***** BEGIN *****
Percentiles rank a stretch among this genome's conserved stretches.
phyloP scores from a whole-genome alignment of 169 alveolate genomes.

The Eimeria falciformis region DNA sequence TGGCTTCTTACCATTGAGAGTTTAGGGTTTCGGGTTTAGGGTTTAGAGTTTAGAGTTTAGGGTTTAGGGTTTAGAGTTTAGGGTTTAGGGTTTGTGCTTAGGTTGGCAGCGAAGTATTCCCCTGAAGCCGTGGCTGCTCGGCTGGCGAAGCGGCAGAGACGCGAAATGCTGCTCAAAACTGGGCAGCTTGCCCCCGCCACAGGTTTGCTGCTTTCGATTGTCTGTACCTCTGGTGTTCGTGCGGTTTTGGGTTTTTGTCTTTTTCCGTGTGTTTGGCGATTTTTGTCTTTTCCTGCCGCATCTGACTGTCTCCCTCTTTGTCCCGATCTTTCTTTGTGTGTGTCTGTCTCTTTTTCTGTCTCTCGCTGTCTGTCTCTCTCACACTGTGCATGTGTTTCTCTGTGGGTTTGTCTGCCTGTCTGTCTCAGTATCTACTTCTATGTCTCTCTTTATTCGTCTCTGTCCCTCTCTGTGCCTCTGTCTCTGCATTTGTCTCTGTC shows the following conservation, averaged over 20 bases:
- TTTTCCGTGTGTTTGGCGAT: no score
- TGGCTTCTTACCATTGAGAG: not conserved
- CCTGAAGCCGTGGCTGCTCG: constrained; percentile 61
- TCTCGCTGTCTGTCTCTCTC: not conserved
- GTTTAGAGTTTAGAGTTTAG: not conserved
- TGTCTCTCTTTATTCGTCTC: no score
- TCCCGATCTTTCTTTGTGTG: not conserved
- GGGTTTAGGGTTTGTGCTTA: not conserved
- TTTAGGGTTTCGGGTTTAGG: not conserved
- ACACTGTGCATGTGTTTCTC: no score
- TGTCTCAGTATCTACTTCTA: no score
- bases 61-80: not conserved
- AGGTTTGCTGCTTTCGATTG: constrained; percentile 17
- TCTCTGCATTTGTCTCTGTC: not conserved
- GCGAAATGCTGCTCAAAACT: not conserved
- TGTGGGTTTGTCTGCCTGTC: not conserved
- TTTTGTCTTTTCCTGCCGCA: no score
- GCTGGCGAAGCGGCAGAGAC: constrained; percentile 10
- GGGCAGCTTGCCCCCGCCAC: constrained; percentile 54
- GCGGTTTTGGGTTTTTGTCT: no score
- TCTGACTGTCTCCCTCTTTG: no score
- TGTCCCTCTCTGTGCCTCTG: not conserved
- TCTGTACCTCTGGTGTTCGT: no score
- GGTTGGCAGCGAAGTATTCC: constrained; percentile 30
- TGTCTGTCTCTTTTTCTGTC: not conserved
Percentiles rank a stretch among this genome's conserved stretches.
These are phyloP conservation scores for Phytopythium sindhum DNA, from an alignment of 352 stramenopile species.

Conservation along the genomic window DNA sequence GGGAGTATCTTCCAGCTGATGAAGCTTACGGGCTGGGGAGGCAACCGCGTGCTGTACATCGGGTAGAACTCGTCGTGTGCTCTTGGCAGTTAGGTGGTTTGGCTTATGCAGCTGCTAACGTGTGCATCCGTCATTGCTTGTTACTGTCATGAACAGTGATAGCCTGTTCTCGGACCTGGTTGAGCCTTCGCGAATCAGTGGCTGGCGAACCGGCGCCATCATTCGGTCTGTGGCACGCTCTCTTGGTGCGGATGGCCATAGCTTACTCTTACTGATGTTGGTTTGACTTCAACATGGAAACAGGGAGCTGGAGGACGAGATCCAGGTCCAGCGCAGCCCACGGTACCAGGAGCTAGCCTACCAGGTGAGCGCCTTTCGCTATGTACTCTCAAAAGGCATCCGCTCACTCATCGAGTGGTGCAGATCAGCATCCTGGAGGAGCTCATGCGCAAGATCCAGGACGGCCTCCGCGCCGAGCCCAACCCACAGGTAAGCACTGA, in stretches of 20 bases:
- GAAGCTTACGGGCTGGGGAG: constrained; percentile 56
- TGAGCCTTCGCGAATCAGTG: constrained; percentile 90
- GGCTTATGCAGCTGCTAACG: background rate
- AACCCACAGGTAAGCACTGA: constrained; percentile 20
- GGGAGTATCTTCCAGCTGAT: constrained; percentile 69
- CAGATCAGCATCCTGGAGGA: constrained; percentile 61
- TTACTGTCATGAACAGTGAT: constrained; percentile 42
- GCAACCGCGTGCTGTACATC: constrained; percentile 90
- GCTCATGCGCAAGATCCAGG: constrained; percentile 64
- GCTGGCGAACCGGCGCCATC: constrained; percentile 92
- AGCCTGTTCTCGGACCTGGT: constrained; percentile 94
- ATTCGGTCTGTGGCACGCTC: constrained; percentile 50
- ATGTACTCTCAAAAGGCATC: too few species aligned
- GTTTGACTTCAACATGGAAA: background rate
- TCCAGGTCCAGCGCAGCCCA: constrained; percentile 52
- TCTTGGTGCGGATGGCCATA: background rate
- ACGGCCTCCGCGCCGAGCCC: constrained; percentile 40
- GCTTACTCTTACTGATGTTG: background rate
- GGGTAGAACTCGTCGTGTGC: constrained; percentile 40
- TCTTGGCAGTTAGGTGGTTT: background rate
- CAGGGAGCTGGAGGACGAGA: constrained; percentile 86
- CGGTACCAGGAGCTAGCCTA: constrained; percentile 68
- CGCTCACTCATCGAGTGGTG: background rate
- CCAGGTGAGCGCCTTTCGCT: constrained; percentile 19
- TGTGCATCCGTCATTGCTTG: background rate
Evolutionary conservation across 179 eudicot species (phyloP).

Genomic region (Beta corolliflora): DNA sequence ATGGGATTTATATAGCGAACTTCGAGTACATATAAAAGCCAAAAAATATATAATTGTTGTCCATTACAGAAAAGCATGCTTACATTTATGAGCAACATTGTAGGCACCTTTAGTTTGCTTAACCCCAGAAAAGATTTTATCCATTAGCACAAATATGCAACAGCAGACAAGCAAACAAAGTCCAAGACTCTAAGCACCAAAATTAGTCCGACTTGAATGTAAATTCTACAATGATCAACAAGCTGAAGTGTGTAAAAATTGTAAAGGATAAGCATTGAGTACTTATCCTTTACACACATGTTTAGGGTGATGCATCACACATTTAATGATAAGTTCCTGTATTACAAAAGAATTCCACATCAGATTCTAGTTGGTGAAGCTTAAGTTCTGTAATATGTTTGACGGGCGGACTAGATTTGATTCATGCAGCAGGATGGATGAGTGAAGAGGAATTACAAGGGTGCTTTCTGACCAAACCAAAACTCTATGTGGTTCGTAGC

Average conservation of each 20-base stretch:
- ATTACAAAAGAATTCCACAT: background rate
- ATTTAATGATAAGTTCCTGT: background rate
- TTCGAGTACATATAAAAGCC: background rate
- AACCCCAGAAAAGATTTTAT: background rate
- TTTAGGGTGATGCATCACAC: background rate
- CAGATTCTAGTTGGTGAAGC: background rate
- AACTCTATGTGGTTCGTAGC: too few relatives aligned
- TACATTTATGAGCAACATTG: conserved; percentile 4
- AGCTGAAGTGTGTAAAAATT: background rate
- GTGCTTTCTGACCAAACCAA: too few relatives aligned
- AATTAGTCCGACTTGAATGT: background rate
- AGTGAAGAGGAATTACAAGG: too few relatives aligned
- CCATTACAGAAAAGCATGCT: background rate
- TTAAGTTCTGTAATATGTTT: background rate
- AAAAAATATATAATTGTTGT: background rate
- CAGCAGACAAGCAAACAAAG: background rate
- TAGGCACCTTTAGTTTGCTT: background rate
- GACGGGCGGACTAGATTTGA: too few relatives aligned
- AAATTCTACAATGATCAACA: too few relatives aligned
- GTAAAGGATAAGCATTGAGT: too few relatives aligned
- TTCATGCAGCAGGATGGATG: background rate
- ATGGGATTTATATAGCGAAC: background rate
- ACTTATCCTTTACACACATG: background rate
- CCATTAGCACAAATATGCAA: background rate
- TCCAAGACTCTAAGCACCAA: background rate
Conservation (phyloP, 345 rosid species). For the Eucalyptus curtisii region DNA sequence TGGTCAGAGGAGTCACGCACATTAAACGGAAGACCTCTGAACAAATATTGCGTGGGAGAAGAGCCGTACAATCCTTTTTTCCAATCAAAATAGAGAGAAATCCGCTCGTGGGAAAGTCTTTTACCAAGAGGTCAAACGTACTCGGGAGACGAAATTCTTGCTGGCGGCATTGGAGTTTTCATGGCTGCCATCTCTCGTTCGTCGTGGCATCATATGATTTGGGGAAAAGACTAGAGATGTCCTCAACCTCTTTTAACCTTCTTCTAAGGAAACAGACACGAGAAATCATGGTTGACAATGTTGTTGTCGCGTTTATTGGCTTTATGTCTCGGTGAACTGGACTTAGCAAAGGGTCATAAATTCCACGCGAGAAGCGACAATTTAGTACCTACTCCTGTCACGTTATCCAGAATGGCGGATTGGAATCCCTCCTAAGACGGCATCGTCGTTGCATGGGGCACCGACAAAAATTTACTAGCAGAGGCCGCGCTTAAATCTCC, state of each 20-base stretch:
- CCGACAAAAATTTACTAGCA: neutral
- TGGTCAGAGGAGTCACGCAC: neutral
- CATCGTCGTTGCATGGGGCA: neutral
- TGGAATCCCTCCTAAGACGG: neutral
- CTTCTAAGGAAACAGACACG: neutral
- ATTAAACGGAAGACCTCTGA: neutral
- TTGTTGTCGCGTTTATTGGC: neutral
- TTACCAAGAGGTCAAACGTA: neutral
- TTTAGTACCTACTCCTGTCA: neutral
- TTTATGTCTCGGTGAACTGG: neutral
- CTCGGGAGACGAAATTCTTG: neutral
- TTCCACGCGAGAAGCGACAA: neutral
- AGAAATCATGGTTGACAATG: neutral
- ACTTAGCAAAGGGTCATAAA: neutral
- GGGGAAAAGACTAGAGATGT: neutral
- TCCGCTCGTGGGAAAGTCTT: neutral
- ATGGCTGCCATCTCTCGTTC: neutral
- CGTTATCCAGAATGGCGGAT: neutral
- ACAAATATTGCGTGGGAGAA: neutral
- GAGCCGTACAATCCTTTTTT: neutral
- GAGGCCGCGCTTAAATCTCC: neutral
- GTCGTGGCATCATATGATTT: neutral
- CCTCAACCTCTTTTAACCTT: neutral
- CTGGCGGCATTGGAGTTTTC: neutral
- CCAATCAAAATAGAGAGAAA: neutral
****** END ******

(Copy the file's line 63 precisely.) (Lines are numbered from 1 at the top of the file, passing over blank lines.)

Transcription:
- AACCCCAGAAAAGATTTTAT: background rate